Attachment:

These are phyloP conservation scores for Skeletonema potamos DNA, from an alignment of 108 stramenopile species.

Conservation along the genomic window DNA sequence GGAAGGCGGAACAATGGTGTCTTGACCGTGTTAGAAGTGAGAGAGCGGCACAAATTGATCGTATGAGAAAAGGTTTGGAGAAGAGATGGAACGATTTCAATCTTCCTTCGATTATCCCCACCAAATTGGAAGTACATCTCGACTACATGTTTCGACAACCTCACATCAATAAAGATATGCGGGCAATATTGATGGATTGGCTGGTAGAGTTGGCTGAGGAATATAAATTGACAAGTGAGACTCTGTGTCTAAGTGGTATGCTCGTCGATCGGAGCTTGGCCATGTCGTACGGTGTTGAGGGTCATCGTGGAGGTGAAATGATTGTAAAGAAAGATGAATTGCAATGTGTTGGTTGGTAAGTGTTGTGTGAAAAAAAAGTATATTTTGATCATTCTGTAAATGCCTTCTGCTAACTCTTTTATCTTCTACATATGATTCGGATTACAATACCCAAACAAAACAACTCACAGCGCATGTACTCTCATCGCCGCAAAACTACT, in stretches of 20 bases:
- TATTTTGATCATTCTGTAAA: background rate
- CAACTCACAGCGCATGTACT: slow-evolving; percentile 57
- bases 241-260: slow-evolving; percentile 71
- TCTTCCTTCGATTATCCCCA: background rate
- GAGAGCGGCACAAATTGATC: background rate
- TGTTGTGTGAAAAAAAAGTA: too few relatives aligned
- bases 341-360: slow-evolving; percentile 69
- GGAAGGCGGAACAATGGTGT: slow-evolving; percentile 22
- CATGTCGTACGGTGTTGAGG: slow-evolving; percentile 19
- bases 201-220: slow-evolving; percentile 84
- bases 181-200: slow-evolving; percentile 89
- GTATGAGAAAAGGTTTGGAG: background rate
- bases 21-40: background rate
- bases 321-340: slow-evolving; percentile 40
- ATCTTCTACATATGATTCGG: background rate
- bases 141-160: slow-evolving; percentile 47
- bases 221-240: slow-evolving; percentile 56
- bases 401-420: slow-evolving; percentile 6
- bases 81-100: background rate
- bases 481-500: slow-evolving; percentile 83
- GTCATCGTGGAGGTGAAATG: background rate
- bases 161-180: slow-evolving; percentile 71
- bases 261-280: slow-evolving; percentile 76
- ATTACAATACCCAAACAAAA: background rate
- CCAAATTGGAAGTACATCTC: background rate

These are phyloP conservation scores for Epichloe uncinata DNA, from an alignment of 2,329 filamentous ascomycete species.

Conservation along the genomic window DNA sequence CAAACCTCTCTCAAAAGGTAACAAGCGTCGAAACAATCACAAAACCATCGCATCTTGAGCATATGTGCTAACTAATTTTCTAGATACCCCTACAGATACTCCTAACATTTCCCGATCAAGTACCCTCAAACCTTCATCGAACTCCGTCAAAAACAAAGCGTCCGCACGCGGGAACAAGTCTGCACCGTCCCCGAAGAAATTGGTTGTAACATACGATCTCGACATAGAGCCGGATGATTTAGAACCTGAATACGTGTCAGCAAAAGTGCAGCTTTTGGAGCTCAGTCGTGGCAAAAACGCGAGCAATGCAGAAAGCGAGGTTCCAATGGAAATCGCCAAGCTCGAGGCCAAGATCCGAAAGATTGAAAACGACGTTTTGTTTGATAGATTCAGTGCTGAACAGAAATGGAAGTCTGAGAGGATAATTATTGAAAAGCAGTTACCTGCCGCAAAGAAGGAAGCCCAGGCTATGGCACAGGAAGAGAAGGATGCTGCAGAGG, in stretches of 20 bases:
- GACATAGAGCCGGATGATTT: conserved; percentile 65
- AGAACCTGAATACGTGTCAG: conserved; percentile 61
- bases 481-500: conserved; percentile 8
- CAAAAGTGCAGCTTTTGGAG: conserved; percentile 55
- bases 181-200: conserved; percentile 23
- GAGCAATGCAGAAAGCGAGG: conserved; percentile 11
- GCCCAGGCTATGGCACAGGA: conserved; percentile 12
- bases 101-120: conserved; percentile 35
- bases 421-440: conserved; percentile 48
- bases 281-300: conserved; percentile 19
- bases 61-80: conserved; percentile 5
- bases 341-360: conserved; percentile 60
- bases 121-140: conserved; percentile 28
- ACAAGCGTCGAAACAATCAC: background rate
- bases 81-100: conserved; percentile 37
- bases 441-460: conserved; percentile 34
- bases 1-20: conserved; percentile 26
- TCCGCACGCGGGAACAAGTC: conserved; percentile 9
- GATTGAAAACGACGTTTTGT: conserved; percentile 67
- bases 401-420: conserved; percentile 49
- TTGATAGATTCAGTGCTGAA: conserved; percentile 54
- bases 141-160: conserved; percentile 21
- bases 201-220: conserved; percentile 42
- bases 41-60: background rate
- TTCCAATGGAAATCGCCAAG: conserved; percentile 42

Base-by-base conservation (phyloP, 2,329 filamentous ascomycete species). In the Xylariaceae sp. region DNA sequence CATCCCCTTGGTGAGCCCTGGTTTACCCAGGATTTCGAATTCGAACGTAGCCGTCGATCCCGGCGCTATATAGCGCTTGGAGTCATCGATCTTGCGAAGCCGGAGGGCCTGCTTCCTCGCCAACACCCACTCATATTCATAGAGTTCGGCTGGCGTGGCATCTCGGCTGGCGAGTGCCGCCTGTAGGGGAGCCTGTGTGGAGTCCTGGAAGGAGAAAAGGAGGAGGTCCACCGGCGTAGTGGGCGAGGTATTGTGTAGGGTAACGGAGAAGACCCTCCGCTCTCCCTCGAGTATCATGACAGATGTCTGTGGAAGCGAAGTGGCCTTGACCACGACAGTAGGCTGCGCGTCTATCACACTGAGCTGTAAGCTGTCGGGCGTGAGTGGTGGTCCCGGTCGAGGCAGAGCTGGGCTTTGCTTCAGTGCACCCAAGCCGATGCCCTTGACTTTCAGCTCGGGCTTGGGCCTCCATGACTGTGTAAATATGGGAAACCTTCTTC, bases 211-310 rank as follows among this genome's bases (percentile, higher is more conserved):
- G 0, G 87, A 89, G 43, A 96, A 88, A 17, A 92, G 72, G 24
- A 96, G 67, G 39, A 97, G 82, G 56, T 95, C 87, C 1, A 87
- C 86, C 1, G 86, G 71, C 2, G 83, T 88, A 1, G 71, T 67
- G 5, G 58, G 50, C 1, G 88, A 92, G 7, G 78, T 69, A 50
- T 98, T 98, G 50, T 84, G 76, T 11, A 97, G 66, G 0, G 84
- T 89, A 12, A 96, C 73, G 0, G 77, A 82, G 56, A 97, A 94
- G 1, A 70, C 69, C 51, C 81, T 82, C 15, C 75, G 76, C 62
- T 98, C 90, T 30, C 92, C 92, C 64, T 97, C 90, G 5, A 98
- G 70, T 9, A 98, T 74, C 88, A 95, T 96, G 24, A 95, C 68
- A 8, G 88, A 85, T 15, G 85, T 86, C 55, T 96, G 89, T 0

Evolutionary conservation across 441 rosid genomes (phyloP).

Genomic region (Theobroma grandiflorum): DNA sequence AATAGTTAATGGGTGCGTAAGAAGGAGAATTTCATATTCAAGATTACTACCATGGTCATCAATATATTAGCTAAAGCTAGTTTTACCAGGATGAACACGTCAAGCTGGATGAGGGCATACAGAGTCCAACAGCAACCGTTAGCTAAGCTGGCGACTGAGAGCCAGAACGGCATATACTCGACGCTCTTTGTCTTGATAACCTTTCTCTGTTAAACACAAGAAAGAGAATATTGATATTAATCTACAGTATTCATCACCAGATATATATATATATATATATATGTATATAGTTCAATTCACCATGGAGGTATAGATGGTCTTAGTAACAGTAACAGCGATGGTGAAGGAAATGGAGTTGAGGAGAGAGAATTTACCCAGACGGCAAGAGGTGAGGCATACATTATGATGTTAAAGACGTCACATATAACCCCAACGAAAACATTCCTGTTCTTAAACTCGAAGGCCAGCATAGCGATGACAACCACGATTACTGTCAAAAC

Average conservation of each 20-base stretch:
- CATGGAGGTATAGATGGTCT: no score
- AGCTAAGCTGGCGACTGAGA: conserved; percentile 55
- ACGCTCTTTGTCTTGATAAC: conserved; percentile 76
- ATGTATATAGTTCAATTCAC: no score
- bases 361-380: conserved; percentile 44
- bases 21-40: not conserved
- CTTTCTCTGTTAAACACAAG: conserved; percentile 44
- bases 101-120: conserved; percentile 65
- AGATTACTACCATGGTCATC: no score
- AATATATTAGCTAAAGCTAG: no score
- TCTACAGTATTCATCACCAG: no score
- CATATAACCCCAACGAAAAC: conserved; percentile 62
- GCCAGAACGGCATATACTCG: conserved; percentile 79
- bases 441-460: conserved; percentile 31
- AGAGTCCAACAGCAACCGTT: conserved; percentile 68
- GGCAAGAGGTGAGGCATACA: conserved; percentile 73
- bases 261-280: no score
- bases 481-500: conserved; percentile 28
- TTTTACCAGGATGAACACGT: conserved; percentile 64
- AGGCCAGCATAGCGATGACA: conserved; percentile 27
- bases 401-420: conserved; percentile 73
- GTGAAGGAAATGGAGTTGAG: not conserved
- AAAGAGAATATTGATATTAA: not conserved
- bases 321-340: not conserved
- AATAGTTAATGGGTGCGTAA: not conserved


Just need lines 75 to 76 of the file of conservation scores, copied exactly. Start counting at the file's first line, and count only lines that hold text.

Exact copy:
- CTTTCTCTGTTAAACACAAG: conserved; percentile 44
- bases 101-120: conserved; percentile 65